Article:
The court found there had been misrepresentations made by the defendant with respect to the $30,000 projected income and the plaintiff had relied on the misrepresentations to her detriment. The court also found fraud had been practiced on the plaintiff with respect to the ownership of the apartment and found the plaintiff was entitled to one-half of the joint bank account, subject to a credit of $2500 on behalf of the defendant. The court made no finding regarding the representations of the defendant's net worth.

• 1 The defendant contends the plaintiff did not prove by clear and convincing evidence there were intentional misrepresentations or concealment. The courts look with favor upon the amicable settlement of property rights and are reluctant to disturb decrees based on such settlements. ( Guyton v. Guyton (1959), 17 Ill.2d 439; Walters v. Walters (1951), 409 Ill. 298.) The burden of proving fraud cannot be established by mere suspicion and becomes particularly heavy when a party seeks to vacate or modify a property settlement incorporated in a judgment of divorce. ( Lagen v. Lagen (1973), 14 Ill. App.3d 74; Garmisa v. Garmisa (1972), 4 Ill. App.3d 411.) The courts may also set aside a settlement agreement where inequity and unfairness in the terms of the settlement have been accomplished by some element of coercion or misrepresentation. Guyton v. Guyton (1959), 17 Ill.2d 439; James v. James (1958), 14 Ill.2d 295.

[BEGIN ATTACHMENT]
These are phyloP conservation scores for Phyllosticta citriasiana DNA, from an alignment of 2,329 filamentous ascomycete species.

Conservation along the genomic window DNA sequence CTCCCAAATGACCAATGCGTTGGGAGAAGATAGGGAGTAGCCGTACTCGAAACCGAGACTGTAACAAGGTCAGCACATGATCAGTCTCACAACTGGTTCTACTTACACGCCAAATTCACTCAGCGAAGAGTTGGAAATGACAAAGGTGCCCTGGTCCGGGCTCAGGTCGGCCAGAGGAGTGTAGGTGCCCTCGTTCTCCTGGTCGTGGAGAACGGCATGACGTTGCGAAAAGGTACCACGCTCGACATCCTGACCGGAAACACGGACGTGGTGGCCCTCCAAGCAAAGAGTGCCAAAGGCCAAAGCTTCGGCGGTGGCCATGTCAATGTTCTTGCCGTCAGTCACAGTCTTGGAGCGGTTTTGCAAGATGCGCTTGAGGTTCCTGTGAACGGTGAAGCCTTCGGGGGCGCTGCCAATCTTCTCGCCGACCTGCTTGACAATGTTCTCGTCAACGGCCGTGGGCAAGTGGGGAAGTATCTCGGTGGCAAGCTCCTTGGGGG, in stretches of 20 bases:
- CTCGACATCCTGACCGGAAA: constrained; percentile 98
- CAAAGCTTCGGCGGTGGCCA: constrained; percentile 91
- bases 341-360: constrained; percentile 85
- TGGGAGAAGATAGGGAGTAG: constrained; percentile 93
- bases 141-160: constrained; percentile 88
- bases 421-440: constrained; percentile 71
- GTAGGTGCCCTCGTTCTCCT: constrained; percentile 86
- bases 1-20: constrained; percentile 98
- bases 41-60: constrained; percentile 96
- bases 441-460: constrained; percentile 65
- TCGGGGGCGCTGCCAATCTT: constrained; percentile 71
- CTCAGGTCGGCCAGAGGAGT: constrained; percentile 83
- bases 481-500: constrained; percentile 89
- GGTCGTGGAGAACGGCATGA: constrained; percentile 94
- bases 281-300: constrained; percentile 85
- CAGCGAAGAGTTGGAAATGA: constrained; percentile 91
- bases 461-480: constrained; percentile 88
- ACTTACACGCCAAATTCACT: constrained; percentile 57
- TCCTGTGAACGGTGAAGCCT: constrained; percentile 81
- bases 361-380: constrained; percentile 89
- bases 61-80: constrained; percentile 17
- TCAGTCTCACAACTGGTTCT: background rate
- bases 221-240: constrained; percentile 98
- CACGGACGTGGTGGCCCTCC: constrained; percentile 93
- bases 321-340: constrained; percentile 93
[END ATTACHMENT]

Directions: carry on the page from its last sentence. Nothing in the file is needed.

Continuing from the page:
The court heard and saw the witnesses, and found from the evidence, supported by the record, an intention by the defendant to mislead the plaintiff with respect to the income projection. This conclusion may be reached from the defendant's testimony and from the defendant's actual earnings both before and after the entry of the divorce judgment. When asked how the $30,000 figure was arrived at, the defendant testified:

"Well, it was an attempt to average out into the future as I had averaged back into the past. I arrived at this figure in consultation with Mr. Ehrlich [his divorce counsel]. Mr. Ehrlich seemed to feel that the lower the figure, the better."